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Researchers Warn of Post-COVID-19 Kidney Disease Epidemic Linked to SARS-CoV-2

By HospiMedica International staff writers
Posted on 10 Sep 2020
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Image: Researchers Warn of Post-COVID-19 Kidney Disease Epidemic Linked to SARS-CoV-2 (Photo courtesy of Icahn School of Medicine at Mount Sinai)
Image: Researchers Warn of Post-COVID-19 Kidney Disease Epidemic Linked to SARS-CoV-2 (Photo courtesy of Icahn School of Medicine at Mount Sinai)
A new study of patients hospitalized with COVID-19 has revealed that nephrologists will need to prepare for a significant uptick in patients with chronic kidney disease linked to exposure to the SARS-CoV-2 virus.

Researchers from the Icahn School of Medicine at Mount Sinai (ISMMS New York, NY, USA) conducted a retrospective observational study of 3,993 Mount Sinai Health System patients hospitalized from February 27, to May 30, 2020, reviewing data from electronic health records of patients older than 18 years with laboratory confirmed COVID-19. Their findings revealed troubling consequences of COVID-19 on the kidneys, including acute kidney injury (AKI), which occurred in 46% of hospitalized patients, one fifth of whom required dialysis. Most striking, in-hospital mortality was 50% among patients with AKI, versus 8% of patients hospitalized with COVID-19 who did not develop AKI. Only 30% of patients who were hospitalized with COVID-19 and developed AKI survived and experienced renal recovery. The study also suggests an increasing risk of death among higher stages of AKI, with the highest risk seen in patients with stage 3 AKI who required dialysis.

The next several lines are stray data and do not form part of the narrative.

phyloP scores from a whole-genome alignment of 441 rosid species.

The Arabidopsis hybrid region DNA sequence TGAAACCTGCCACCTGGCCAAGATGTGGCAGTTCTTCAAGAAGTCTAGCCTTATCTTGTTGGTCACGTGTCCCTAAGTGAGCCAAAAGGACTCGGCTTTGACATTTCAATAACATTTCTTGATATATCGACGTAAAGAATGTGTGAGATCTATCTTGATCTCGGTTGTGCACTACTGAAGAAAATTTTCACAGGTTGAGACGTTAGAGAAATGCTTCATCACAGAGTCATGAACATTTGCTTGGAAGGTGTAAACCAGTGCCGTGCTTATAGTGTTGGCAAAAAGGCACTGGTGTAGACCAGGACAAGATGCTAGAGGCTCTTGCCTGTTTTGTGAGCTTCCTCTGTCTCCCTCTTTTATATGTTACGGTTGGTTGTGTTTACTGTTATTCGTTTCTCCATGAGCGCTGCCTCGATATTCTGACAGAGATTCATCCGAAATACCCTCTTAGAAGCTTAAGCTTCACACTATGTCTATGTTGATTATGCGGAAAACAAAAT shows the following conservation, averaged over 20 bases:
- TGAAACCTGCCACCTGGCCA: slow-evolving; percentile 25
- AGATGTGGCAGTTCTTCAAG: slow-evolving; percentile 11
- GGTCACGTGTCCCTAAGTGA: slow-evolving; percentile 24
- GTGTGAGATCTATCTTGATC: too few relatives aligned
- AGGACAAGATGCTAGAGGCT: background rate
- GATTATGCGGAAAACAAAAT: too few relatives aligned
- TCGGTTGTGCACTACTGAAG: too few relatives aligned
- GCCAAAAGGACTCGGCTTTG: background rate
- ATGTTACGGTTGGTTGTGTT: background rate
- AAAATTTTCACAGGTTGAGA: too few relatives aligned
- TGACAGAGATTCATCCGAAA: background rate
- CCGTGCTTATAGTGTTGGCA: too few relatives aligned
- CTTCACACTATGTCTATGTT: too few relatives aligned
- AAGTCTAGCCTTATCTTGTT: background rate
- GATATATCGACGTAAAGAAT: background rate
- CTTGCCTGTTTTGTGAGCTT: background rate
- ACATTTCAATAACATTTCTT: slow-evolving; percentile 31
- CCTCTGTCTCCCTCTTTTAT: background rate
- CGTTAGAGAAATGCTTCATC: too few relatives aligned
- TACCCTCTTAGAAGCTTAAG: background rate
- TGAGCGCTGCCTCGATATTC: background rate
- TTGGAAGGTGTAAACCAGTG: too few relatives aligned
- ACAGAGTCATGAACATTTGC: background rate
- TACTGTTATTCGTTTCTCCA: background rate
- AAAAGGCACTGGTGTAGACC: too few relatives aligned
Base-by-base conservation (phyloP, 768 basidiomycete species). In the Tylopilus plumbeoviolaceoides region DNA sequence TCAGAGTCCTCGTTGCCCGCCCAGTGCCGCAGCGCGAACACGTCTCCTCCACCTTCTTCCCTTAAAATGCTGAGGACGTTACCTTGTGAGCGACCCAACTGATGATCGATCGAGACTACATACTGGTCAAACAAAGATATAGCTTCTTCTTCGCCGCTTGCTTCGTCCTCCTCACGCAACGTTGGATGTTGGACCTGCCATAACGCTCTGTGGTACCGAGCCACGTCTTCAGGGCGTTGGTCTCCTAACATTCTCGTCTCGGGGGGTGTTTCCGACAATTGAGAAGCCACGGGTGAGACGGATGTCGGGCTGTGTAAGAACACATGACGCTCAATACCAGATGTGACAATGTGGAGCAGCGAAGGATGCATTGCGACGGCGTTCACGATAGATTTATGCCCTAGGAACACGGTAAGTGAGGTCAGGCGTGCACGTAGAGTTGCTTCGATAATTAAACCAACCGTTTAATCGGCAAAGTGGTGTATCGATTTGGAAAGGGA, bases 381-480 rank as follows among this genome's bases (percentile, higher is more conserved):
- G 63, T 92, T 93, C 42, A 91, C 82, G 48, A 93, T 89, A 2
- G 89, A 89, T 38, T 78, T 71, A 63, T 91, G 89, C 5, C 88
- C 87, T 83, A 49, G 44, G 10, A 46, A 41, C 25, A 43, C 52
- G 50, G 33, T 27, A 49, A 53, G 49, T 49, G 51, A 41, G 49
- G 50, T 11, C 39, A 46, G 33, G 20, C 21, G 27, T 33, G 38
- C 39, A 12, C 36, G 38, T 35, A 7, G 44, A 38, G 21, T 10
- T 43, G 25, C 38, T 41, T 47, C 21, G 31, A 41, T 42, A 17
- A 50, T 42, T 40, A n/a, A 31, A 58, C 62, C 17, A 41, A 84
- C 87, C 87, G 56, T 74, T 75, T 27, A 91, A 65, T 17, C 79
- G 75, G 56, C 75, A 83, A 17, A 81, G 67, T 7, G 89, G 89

“We are grappling with a great deal of uncertainty as to how the virus will impact the kidneys in the long haul,” said principal investigator, Girish Nadkarni, MD. “We may be facing an epidemic of post-COVID-19 kidney disease, and that, in turn, could mean much greater numbers of patients who require kidney dialysis and even transplants.”

“These findings bring clinical evidence to the hypothesis of lingering organ dysfunction among patients recovering from COVID-19 and serve as a reminder to hospitals around the country to be very strategic in the allocation of resources to care for patients who experience acute kidney injury,” added Dr. Nadkarni, who is Co-Director of the COVID Informatics Center, Clinical Director of the Hasso Plattner Institute for Digital Health and Assistant Professor of Medicine (Nephrology) at the Icahn School of Medicine at Mount Sinai.

"In light of the data we have collected about acute kidney injury (AKI) and other kidney abnormalities associated with COVID-19, our first priority must be to identify patients early and disrupt the progression of kidney disease. We are currently using machine learning to build models that can predict outcomes such as these which will be assessed within Mount Sinai and disseminated to other hospitals across the country," said Benjamin Glicksberg, PhD, a senior author of the study, Assistant Professor of Genetics and Genomic Sciences at the Icahn School of Medicine at Mount Sinai and the Hasso Plattner Institute for Digital Health.

Related Links:
Icahn School of Medicine at Mount Sinai


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